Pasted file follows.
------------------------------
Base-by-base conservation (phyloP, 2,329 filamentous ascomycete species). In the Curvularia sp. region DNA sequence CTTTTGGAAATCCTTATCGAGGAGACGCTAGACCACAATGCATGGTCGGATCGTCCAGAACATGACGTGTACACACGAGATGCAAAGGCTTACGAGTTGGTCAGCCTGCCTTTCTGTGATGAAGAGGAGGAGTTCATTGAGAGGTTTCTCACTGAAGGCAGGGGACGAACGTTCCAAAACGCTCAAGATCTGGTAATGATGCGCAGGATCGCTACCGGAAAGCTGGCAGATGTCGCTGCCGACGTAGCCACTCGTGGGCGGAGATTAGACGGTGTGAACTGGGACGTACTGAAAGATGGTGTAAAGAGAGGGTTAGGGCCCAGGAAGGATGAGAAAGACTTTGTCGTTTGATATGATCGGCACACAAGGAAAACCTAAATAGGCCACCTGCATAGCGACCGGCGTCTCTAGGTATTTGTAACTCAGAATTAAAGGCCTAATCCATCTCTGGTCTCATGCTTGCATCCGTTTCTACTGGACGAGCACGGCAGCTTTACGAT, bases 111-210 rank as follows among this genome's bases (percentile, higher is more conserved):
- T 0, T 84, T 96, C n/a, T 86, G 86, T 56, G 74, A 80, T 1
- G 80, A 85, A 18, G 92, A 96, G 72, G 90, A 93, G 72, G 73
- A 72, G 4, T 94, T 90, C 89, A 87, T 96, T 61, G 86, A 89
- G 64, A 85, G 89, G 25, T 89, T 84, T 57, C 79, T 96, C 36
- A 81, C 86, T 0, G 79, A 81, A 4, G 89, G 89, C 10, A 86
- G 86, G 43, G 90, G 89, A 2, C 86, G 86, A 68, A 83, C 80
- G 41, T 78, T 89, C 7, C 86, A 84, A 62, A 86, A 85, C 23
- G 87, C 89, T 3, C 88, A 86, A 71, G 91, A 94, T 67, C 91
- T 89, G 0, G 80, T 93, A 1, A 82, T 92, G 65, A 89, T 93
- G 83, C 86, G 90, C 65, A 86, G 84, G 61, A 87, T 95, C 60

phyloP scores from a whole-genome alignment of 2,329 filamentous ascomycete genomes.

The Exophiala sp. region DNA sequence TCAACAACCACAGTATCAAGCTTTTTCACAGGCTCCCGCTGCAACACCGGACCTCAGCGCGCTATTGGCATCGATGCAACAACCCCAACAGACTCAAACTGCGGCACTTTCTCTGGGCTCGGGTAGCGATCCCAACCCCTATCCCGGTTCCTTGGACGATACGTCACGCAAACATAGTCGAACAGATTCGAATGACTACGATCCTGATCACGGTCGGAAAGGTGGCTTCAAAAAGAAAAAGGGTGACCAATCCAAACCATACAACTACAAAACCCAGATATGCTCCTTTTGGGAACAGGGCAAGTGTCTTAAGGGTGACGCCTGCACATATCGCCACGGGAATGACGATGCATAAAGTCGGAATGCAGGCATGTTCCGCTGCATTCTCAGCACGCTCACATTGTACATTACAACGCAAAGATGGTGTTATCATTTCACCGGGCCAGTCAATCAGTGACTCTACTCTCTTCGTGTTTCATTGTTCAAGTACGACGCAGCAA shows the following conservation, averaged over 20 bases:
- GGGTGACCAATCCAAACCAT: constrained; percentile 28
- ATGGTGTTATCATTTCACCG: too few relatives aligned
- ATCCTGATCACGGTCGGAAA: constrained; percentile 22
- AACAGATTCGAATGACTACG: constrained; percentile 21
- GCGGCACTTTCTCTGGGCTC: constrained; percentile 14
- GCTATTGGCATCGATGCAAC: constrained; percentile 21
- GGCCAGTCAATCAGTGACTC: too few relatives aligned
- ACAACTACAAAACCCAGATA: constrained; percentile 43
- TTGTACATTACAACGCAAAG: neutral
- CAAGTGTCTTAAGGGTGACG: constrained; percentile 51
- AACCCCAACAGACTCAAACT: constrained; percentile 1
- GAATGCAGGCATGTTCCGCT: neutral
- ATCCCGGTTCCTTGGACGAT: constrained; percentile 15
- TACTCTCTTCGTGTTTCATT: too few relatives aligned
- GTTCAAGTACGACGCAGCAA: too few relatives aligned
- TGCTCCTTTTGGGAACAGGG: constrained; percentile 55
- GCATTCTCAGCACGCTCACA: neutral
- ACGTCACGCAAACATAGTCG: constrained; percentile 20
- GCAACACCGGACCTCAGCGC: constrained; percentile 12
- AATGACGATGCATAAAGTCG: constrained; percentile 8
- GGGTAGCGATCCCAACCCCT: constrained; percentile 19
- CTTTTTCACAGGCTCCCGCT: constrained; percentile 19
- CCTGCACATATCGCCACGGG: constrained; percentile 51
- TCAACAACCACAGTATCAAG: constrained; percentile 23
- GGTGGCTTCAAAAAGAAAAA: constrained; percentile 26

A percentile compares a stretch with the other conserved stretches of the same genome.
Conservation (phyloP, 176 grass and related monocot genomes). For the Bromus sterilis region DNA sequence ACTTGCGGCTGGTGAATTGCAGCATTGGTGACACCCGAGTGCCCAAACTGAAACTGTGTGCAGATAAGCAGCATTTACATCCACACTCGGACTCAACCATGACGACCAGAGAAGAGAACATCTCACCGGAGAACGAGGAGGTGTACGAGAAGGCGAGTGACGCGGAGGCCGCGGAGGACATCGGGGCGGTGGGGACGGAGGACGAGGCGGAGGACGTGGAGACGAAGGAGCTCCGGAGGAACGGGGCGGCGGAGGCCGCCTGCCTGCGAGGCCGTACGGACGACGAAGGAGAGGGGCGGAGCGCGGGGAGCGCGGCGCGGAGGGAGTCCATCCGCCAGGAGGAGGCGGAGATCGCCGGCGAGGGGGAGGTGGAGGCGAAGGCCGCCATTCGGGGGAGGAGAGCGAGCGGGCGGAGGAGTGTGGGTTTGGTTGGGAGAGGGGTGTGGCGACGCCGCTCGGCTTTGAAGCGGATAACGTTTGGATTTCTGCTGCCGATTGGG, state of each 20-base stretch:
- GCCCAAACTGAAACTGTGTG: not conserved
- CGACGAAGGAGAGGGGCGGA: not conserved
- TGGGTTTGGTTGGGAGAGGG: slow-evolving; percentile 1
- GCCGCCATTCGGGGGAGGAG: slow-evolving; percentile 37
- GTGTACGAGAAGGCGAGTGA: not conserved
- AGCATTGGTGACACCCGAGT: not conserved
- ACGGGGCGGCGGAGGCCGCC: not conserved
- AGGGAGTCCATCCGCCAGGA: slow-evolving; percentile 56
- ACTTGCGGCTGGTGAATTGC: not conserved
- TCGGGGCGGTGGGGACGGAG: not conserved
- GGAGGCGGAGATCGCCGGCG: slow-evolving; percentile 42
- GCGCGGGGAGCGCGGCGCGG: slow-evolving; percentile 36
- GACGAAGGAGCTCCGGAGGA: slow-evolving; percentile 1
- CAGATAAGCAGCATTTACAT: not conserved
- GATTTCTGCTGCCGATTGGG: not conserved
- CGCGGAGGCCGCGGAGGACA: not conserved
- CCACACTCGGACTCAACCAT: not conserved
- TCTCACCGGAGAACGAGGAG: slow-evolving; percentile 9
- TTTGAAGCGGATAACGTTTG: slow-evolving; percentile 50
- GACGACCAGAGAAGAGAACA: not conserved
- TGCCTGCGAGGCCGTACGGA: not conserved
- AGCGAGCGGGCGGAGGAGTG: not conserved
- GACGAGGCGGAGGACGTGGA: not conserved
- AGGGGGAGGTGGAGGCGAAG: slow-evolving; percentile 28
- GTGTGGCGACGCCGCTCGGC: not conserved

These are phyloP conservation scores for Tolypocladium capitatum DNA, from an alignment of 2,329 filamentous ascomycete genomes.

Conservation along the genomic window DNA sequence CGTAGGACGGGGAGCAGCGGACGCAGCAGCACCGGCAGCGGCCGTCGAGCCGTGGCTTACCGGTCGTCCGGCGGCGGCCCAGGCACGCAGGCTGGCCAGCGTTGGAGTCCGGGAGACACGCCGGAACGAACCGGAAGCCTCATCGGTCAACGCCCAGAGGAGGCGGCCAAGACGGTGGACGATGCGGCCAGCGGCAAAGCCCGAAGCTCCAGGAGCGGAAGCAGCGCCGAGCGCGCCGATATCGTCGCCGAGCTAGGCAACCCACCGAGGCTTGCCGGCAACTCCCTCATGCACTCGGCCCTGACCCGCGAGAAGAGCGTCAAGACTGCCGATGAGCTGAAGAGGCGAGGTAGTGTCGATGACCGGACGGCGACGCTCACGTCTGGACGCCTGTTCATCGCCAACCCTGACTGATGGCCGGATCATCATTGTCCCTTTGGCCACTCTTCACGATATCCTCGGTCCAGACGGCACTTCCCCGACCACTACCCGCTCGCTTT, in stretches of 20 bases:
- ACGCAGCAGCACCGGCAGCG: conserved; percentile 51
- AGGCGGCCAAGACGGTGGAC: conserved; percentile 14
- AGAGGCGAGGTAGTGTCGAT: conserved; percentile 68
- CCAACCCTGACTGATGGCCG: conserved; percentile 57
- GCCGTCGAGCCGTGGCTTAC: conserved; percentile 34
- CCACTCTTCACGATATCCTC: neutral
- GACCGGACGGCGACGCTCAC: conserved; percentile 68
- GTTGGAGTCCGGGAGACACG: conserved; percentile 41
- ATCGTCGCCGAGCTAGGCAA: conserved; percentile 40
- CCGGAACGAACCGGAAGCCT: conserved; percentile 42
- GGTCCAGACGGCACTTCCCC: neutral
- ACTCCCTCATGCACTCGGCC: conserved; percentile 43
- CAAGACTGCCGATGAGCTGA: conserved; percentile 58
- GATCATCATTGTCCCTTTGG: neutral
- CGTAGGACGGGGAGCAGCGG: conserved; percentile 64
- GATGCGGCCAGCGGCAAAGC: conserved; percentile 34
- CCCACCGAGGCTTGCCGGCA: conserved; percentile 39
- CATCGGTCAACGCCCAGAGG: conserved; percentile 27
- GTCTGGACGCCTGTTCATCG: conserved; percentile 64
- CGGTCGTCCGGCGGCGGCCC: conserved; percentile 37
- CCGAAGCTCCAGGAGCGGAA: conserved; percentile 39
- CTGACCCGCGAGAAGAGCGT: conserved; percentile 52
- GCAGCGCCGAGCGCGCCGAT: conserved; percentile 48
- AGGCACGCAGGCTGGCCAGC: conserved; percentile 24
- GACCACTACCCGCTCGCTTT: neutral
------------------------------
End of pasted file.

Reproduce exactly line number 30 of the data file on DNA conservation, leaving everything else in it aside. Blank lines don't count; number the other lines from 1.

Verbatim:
- GCATTCTCAGCACGCTCACA: neutral